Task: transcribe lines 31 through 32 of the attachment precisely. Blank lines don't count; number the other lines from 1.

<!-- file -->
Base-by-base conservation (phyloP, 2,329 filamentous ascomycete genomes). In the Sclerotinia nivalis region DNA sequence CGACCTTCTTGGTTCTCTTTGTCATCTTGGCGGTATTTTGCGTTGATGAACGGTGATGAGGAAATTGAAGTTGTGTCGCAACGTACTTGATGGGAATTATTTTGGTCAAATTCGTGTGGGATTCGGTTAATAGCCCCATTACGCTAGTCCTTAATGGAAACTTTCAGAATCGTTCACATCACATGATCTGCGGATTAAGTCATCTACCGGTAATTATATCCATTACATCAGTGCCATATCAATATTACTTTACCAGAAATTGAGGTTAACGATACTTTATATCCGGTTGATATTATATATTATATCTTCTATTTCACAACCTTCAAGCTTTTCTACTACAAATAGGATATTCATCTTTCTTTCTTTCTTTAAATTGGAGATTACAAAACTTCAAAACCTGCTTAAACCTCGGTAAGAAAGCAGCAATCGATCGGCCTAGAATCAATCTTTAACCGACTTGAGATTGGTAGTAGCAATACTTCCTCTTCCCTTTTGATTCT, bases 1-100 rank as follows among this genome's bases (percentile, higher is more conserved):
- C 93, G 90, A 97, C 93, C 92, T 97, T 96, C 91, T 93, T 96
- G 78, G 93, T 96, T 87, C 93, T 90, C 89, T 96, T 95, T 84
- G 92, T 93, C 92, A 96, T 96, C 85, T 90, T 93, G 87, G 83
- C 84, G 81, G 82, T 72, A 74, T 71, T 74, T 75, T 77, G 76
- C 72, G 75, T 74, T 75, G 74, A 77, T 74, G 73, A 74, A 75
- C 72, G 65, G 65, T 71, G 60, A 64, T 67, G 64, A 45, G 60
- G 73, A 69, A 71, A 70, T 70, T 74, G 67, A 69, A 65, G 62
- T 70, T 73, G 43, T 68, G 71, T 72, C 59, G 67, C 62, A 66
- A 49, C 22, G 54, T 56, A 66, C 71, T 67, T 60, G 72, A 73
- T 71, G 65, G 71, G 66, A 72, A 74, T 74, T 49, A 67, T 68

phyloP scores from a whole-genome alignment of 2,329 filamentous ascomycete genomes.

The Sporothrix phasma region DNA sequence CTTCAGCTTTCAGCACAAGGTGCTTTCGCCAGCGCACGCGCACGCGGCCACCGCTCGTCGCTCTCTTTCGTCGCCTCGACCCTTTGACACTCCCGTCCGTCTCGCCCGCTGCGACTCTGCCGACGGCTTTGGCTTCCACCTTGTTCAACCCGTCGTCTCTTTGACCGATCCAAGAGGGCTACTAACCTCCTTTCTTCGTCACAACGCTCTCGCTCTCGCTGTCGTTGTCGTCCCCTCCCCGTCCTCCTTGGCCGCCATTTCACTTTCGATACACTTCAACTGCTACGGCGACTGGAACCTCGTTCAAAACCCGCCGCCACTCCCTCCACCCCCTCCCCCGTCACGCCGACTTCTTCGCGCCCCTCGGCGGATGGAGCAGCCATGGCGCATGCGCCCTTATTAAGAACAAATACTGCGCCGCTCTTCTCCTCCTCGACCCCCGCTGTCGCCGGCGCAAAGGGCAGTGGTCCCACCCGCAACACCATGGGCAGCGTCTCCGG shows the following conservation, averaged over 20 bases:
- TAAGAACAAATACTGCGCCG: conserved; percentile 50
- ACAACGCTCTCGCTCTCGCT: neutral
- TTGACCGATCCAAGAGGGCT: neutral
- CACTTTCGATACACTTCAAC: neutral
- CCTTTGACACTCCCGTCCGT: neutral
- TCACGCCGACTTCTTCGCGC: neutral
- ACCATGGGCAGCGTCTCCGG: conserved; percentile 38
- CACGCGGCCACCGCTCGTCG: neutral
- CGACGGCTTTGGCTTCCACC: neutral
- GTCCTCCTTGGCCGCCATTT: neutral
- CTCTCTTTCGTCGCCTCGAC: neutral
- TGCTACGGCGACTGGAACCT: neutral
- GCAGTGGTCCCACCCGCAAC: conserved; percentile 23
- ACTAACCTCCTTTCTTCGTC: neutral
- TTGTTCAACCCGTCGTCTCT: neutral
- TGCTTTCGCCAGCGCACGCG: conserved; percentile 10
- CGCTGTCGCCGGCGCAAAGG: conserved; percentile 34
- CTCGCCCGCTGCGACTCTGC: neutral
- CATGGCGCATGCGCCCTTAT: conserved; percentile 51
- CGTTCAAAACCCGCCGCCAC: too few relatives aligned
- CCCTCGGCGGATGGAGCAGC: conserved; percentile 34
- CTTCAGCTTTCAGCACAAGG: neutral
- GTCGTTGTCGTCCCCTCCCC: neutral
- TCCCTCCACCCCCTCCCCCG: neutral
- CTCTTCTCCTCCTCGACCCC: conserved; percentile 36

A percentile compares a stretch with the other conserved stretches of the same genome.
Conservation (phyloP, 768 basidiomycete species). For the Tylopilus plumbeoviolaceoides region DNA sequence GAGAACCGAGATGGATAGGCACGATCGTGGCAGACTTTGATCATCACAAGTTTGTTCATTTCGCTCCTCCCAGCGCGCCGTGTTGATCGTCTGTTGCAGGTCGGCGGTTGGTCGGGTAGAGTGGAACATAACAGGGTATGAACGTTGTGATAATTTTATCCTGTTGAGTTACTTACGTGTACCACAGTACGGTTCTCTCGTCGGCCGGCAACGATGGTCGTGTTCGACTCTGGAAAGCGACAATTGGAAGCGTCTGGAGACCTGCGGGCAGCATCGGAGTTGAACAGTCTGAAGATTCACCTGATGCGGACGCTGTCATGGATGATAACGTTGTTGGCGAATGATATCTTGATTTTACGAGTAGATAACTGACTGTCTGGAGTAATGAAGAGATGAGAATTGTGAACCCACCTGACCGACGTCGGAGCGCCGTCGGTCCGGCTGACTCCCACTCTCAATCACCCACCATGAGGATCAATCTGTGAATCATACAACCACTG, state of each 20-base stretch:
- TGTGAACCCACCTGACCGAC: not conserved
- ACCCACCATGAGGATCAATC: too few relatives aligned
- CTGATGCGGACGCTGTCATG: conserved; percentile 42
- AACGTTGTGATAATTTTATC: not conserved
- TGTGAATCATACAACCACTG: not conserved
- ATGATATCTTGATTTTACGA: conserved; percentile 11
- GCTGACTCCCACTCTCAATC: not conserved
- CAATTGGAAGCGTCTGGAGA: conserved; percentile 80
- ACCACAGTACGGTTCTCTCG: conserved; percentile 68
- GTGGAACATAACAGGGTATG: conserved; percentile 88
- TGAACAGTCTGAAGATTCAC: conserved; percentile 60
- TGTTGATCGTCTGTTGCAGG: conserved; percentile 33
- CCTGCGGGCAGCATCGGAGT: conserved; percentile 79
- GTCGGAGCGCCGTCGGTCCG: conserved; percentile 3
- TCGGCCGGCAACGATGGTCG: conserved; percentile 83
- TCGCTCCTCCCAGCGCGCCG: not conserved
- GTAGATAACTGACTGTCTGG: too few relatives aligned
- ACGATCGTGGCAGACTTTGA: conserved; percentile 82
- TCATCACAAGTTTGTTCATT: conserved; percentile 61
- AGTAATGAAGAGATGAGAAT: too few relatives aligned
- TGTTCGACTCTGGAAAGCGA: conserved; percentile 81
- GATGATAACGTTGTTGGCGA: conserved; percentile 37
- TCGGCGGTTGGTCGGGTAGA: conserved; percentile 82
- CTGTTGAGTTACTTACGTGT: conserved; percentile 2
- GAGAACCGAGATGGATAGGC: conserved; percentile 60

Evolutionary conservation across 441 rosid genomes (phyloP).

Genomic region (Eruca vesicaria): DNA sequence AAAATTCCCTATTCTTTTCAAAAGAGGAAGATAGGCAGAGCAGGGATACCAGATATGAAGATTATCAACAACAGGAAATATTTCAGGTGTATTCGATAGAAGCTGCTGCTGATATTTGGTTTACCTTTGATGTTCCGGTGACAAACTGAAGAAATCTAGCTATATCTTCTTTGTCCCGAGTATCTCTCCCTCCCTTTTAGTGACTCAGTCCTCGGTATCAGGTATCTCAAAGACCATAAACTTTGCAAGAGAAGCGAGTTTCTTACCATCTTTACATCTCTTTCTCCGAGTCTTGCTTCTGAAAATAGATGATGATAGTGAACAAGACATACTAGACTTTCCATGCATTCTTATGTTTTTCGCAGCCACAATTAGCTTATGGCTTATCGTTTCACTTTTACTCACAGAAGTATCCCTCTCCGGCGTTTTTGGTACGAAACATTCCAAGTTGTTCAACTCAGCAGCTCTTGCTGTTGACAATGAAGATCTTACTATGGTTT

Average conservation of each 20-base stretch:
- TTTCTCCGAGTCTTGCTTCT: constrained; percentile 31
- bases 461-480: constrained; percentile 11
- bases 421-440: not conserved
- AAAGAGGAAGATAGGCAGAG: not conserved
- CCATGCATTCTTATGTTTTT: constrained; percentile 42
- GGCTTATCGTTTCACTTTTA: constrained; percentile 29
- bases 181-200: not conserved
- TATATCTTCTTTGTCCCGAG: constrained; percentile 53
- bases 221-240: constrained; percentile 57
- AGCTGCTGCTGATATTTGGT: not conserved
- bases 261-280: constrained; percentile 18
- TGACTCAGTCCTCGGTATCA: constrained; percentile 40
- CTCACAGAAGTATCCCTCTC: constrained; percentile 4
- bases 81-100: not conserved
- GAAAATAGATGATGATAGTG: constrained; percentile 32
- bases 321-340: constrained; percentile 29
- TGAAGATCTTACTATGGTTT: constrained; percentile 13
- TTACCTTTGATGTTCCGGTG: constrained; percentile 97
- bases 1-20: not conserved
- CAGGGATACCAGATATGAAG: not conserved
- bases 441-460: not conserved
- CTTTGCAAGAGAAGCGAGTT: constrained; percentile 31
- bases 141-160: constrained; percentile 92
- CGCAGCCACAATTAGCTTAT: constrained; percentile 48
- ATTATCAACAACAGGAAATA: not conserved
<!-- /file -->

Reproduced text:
- CTCGCCCGCTGCGACTCTGC: neutral
- CATGGCGCATGCGCCCTTAT: conserved; percentile 51